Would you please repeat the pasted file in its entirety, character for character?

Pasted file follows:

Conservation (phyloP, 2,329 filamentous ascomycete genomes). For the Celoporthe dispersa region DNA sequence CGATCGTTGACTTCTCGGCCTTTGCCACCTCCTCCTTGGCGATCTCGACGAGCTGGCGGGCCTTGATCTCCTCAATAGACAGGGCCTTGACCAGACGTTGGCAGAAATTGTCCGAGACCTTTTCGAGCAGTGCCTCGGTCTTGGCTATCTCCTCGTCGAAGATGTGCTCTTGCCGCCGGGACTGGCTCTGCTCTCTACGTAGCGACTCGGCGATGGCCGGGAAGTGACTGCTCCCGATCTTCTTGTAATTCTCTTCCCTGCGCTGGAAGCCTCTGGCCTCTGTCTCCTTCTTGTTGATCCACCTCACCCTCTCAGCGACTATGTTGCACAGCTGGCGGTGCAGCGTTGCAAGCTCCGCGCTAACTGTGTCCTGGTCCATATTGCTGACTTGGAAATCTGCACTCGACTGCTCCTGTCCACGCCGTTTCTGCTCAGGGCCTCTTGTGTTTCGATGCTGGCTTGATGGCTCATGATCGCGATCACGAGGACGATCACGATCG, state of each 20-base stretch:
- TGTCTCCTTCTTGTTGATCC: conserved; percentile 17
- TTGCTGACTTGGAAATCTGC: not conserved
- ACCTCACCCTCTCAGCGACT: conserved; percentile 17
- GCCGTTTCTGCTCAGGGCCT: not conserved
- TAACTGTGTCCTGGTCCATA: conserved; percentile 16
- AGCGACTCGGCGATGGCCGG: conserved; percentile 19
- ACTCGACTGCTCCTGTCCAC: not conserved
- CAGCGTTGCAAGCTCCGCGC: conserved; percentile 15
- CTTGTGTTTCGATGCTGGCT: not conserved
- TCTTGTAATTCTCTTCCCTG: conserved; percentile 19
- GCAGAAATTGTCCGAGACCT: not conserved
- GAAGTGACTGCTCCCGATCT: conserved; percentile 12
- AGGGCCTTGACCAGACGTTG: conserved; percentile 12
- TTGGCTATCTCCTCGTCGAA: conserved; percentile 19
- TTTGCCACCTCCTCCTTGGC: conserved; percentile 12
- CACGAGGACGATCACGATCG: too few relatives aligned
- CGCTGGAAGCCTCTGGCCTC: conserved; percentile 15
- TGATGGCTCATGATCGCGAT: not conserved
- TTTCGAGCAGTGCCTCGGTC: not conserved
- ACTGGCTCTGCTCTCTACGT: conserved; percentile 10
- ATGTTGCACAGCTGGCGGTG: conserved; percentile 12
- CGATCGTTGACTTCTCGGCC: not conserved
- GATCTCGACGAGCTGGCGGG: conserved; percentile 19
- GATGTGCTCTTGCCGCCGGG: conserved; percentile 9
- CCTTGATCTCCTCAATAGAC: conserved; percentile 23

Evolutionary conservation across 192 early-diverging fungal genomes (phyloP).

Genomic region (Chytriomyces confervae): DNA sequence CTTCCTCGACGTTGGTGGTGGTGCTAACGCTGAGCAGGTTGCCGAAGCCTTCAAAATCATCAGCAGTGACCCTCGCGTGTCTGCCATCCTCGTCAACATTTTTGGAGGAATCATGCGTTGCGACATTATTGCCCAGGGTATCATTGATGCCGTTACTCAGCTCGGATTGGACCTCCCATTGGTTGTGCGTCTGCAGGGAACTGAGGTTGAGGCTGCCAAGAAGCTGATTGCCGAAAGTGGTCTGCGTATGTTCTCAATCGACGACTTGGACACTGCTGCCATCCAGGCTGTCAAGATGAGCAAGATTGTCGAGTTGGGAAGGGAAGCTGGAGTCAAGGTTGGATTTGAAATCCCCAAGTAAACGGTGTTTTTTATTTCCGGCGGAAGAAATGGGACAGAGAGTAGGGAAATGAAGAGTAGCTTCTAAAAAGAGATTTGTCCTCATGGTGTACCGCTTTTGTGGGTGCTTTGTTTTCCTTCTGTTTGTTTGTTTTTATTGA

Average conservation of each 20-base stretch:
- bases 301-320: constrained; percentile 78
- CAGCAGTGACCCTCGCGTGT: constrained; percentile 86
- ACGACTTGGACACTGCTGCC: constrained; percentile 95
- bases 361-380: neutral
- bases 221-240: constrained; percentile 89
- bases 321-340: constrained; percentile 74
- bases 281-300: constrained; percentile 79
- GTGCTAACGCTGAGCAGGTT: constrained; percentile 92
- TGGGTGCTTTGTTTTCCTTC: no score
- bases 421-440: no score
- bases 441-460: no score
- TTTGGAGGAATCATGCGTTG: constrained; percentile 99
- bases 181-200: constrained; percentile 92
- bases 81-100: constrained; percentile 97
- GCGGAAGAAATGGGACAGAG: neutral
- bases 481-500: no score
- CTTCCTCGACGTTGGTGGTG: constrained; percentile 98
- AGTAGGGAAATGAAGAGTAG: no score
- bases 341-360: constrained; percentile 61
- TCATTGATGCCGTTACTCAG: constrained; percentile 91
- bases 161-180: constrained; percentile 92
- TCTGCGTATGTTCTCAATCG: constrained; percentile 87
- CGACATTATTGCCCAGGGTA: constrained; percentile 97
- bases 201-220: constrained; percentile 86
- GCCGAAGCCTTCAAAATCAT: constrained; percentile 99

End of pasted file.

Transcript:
Conservation (phyloP, 2,329 filamentous ascomycete genomes). For the Celoporthe dispersa region DNA sequence CGATCGTTGACTTCTCGGCCTTTGCCACCTCCTCCTTGGCGATCTCGACGAGCTGGCGGGCCTTGATCTCCTCAATAGACAGGGCCTTGACCAGACGTTGGCAGAAATTGTCCGAGACCTTTTCGAGCAGTGCCTCGGTCTTGGCTATCTCCTCGTCGAAGATGTGCTCTTGCCGCCGGGACTGGCTCTGCTCTCTACGTAGCGACTCGGCGATGGCCGGGAAGTGACTGCTCCCGATCTTCTTGTAATTCTCTTCCCTGCGCTGGAAGCCTCTGGCCTCTGTCTCCTTCTTGTTGATCCACCTCACCCTCTCAGCGACTATGTTGCACAGCTGGCGGTGCAGCGTTGCAAGCTCCGCGCTAACTGTGTCCTGGTCCATATTGCTGACTTGGAAATCTGCACTCGACTGCTCCTGTCCACGCCGTTTCTGCTCAGGGCCTCTTGTGTTTCGATGCTGGCTTGATGGCTCATGATCGCGATCACGAGGACGATCACGATCG, state of each 20-base stretch:
- TGTCTCCTTCTTGTTGATCC: conserved; percentile 17
- TTGCTGACTTGGAAATCTGC: not conserved
- ACCTCACCCTCTCAGCGACT: conserved; percentile 17
- GCCGTTTCTGCTCAGGGCCT: not conserved
- TAACTGTGTCCTGGTCCATA: conserved; percentile 16
- AGCGACTCGGCGATGGCCGG: conserved; percentile 19
- ACTCGACTGCTCCTGTCCAC: not conserved
- CAGCGTTGCAAGCTCCGCGC: conserved; percentile 15
- CTTGTGTTTCGATGCTGGCT: not conserved
- TCTTGTAATTCTCTTCCCTG: conserved; percentile 19
- GCAGAAATTGTCCGAGACCT: not conserved
- GAAGTGACTGCTCCCGATCT: conserved; percentile 12
- AGGGCCTTGACCAGACGTTG: conserved; percentile 12
- TTGGCTATCTCCTCGTCGAA: conserved; percentile 19
- TTTGCCACCTCCTCCTTGGC: conserved; percentile 12
- CACGAGGACGATCACGATCG: too few relatives aligned
- CGCTGGAAGCCTCTGGCCTC: conserved; percentile 15
- TGATGGCTCATGATCGCGAT: not conserved
- TTTCGAGCAGTGCCTCGGTC: not conserved
- ACTGGCTCTGCTCTCTACGT: conserved; percentile 10
- ATGTTGCACAGCTGGCGGTG: conserved; percentile 12
- CGATCGTTGACTTCTCGGCC: not conserved
- GATCTCGACGAGCTGGCGGG: conserved; percentile 19
- GATGTGCTCTTGCCGCCGGG: conserved; percentile 9
- CCTTGATCTCCTCAATAGAC: conserved; percentile 23

Evolutionary conservation across 192 early-diverging fungal genomes (phyloP).

Genomic region (Chytriomyces confervae): DNA sequence CTTCCTCGACGTTGGTGGTGGTGCTAACGCTGAGCAGGTTGCCGAAGCCTTCAAAATCATCAGCAGTGACCCTCGCGTGTCTGCCATCCTCGTCAACATTTTTGGAGGAATCATGCGTTGCGACATTATTGCCCAGGGTATCATTGATGCCGTTACTCAGCTCGGATTGGACCTCCCATTGGTTGTGCGTCTGCAGGGAACTGAGGTTGAGGCTGCCAAGAAGCTGATTGCCGAAAGTGGTCTGCGTATGTTCTCAATCGACGACTTGGACACTGCTGCCATCCAGGCTGTCAAGATGAGCAAGATTGTCGAGTTGGGAAGGGAAGCTGGAGTCAAGGTTGGATTTGAAATCCCCAAGTAAACGGTGTTTTTTATTTCCGGCGGAAGAAATGGGACAGAGAGTAGGGAAATGAAGAGTAGCTTCTAAAAAGAGATTTGTCCTCATGGTGTACCGCTTTTGTGGGTGCTTTGTTTTCCTTCTGTTTGTTTGTTTTTATTGA

Average conservation of each 20-base stretch:
- bases 301-320: constrained; percentile 78
- CAGCAGTGACCCTCGCGTGT: constrained; percentile 86
- ACGACTTGGACACTGCTGCC: constrained; percentile 95
- bases 361-380: neutral
- bases 221-240: constrained; percentile 89
- bases 321-340: constrained; percentile 74
- bases 281-300: constrained; percentile 79
- GTGCTAACGCTGAGCAGGTT: constrained; percentile 92
- TGGGTGCTTTGTTTTCCTTC: no score
- bases 421-440: no score
- bases 441-460: no score
- TTTGGAGGAATCATGCGTTG: constrained; percentile 99
- bases 181-200: constrained; percentile 92
- bases 81-100: constrained; percentile 97
- GCGGAAGAAATGGGACAGAG: neutral
- bases 481-500: no score
- CTTCCTCGACGTTGGTGGTG: constrained; percentile 98
- AGTAGGGAAATGAAGAGTAG: no score
- bases 341-360: constrained; percentile 61
- TCATTGATGCCGTTACTCAG: constrained; percentile 91
- bases 161-180: constrained; percentile 92
- TCTGCGTATGTTCTCAATCG: constrained; percentile 87
- CGACATTATTGCCCAGGGTA: constrained; percentile 97
- bases 201-220: constrained; percentile 86
- GCCGAAGCCTTCAAAATCAT: constrained; percentile 99